Message by Mr. Anders Pedersen, UN Resident Coordinator, during the 2012 World AIDS Day commemorations

Dec 1, 2012

It is my true honour to participate on behalf of the United Nations and the UN Secretary General in this World AIDS Day Commemoration at this critical time of the AIDS response in Botswana. We know Botswana has made great achievements in responding to AIDS, by showing to the world one of the best ART and preventing Mother to Child Transmission programmes, with high coverage and high quality, thanks to the government leadership and good close collaboration with partners.

However, we still have one of the highest adults HIV prevalence rates in the world and one out of three pregnant women is infected with the virus. There are still challenges in advancing the prevention agenda to achieve the targets set in the National Operational Plan for AIDS. We have no room for complacency, but to work even harder to keep providing good services to all those who are in need. Let us never forget, prevention is the key for a long term sustainable response to AIDS. I am inspired by your commitment and happy to see Botswana leading the way in securing country ownership on AIDS programme and moving towards  sustainable financing. Together, I am confident we will reach  AIDS free-generation!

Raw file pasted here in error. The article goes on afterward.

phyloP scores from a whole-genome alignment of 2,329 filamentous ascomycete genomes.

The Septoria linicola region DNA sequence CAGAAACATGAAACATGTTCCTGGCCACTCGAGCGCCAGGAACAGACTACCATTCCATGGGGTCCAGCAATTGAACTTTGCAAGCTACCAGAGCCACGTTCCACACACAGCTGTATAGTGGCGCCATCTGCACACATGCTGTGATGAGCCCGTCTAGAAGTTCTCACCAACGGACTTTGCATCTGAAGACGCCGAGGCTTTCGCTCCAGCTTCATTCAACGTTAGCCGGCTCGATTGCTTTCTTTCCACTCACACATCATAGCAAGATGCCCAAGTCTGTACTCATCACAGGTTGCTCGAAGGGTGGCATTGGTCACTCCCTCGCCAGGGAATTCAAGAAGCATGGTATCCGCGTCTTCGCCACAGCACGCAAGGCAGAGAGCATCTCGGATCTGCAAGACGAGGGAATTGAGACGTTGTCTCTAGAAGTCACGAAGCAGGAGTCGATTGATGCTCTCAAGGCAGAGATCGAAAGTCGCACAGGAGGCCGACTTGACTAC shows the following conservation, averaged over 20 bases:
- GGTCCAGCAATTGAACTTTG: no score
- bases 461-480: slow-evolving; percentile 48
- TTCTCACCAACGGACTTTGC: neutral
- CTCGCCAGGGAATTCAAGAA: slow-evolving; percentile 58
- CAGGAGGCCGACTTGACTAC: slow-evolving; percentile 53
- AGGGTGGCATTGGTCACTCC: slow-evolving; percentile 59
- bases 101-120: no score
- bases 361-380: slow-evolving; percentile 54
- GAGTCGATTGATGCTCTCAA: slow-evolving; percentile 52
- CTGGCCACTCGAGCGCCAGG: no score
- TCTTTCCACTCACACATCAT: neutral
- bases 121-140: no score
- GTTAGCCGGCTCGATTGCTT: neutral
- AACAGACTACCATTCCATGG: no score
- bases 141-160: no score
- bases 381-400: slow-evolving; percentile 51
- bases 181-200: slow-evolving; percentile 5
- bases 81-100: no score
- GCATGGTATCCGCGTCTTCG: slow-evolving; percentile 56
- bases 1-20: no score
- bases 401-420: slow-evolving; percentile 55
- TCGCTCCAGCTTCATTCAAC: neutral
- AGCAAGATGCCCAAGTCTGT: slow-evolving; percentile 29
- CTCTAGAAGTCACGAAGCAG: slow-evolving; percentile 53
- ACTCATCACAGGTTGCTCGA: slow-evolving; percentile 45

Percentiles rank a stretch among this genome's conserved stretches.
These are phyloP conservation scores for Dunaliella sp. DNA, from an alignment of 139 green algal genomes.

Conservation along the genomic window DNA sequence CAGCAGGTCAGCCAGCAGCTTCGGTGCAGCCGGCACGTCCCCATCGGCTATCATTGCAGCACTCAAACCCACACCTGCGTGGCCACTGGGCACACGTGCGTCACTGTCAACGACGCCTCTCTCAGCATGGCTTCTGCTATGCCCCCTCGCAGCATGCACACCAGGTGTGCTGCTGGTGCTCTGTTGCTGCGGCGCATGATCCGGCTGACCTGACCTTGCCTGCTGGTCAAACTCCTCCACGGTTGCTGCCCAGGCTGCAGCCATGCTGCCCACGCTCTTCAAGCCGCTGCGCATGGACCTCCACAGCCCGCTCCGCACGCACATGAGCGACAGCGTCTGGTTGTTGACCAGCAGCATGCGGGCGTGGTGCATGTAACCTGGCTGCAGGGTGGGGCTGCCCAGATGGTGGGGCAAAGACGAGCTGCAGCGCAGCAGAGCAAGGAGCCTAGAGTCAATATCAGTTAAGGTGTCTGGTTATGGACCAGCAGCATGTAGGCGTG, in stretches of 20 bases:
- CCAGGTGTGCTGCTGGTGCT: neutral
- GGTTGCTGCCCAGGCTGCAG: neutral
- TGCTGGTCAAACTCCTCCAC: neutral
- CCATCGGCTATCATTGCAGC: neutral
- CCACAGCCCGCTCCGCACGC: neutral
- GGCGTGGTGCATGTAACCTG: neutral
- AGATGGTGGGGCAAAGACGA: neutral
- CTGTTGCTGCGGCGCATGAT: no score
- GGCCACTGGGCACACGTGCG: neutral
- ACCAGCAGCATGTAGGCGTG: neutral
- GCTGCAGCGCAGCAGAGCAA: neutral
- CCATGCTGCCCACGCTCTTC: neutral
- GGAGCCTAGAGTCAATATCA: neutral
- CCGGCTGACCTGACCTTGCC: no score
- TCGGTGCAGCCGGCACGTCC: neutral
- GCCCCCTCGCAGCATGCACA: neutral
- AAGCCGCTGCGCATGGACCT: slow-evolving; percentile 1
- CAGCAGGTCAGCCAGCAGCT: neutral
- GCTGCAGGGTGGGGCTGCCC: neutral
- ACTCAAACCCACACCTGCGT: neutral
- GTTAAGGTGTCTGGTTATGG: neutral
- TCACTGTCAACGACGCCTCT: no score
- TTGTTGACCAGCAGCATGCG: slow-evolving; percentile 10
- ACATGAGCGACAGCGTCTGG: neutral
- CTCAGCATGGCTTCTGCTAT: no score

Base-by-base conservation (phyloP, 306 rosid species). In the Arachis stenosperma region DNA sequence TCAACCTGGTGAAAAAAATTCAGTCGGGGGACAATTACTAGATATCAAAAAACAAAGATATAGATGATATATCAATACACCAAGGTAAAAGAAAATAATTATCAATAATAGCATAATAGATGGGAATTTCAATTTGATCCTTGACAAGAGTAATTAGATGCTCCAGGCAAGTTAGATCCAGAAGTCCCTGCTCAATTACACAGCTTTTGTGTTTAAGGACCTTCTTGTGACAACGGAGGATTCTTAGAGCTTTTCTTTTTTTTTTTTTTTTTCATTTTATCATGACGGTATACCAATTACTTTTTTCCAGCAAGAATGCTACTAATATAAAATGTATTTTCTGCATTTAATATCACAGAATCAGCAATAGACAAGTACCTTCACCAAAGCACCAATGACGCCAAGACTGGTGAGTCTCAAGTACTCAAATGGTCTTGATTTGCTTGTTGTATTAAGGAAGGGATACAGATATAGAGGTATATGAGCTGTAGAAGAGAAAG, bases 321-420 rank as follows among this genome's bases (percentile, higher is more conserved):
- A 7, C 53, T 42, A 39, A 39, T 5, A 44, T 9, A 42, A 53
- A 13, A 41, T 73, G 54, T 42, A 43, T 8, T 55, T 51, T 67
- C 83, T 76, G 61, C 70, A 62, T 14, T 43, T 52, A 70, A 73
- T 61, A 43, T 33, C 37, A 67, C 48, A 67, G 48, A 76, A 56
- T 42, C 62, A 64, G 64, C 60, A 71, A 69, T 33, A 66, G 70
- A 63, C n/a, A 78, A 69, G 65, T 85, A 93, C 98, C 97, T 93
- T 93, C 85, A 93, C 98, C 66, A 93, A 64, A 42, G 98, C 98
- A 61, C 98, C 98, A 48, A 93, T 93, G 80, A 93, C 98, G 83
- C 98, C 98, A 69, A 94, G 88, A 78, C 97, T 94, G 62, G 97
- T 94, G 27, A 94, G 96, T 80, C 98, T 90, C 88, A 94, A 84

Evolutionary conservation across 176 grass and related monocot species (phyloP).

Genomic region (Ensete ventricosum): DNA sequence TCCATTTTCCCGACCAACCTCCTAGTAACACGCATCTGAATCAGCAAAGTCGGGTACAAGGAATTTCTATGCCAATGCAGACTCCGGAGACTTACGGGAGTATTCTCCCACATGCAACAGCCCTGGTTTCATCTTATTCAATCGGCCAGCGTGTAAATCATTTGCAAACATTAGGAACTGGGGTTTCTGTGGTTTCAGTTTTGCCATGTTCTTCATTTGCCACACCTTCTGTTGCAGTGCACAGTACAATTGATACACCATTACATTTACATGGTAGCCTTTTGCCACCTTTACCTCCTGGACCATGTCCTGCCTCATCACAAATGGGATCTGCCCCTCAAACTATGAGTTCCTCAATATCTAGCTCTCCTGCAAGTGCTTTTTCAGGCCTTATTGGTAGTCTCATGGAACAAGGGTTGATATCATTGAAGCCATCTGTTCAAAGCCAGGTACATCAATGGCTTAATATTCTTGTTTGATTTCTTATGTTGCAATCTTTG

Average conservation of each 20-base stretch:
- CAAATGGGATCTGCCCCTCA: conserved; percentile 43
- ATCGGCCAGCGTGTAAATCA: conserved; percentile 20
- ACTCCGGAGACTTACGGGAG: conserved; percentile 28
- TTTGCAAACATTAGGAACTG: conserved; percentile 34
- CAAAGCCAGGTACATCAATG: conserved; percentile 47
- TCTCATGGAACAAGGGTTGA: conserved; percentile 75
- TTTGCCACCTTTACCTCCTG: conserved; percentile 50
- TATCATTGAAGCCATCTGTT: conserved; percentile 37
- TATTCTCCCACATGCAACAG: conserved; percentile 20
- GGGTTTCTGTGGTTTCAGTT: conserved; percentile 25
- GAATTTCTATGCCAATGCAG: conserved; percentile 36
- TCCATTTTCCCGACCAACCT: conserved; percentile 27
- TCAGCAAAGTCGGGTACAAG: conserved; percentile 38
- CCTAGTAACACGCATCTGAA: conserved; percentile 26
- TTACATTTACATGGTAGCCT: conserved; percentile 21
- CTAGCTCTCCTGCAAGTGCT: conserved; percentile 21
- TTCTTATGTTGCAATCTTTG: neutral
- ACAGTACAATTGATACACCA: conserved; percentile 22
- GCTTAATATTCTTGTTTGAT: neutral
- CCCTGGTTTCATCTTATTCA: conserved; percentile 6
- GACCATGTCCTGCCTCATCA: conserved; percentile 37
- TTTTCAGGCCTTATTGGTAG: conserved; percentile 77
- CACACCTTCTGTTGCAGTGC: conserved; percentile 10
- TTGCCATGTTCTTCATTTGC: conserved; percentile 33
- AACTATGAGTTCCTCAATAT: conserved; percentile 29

With this introduction, allow me to read the message from the UN Secretary General on World AIDS day, and I quote:

The Millennium Development Goal for HIV/AIDS is clear: to halt and begin to reverse the epidemic by 2015. Thanks to the determined efforts of governments and civil society, success is in sight.

The UNAIDS World AIDS Day Report for 2012 reveals significant progress in preventing and treating HIV/AIDS in the past two years. The number of people accessing life-saving treatment rose by 60 per cent and new infections have fallen by half in 25 countries – 13 of them in sub-Saharan Africa. AIDS-related deaths have dropped by a quarter since 2005.

Half the global reductions in new HIV infections in the last two years have been among new-born babies. I urge Member States to intensify their efforts to eliminate mother-to-child transmission, and to work to ensure all HIV-positive mothers can survive and thrive.

I also urge stronger efforts to eliminate the stigma and discrimination that increase risk for vulnerable populations. The Report of the Global Commission on HIV and the Law: “Risks, Rights and Health” emphasizes how outmoded laws, misguided judiciary systems and punitive policing practices – based not on science but on fear and prejudice – fuel the epidemic. We must make information, testing and treatment available to all, so every man, woman and child can enjoy their fundamental right to the medical care and essential services that will end this devastating epidemic.

Zero new HIV infections, zero discrimination, and zero AIDS-related deaths by 2015 are achievable. On this World AIDS Day, let us commit to build on and amplify the encouraging successes of recent years to consign HIV/AIDS to the pages of history. Thank you.

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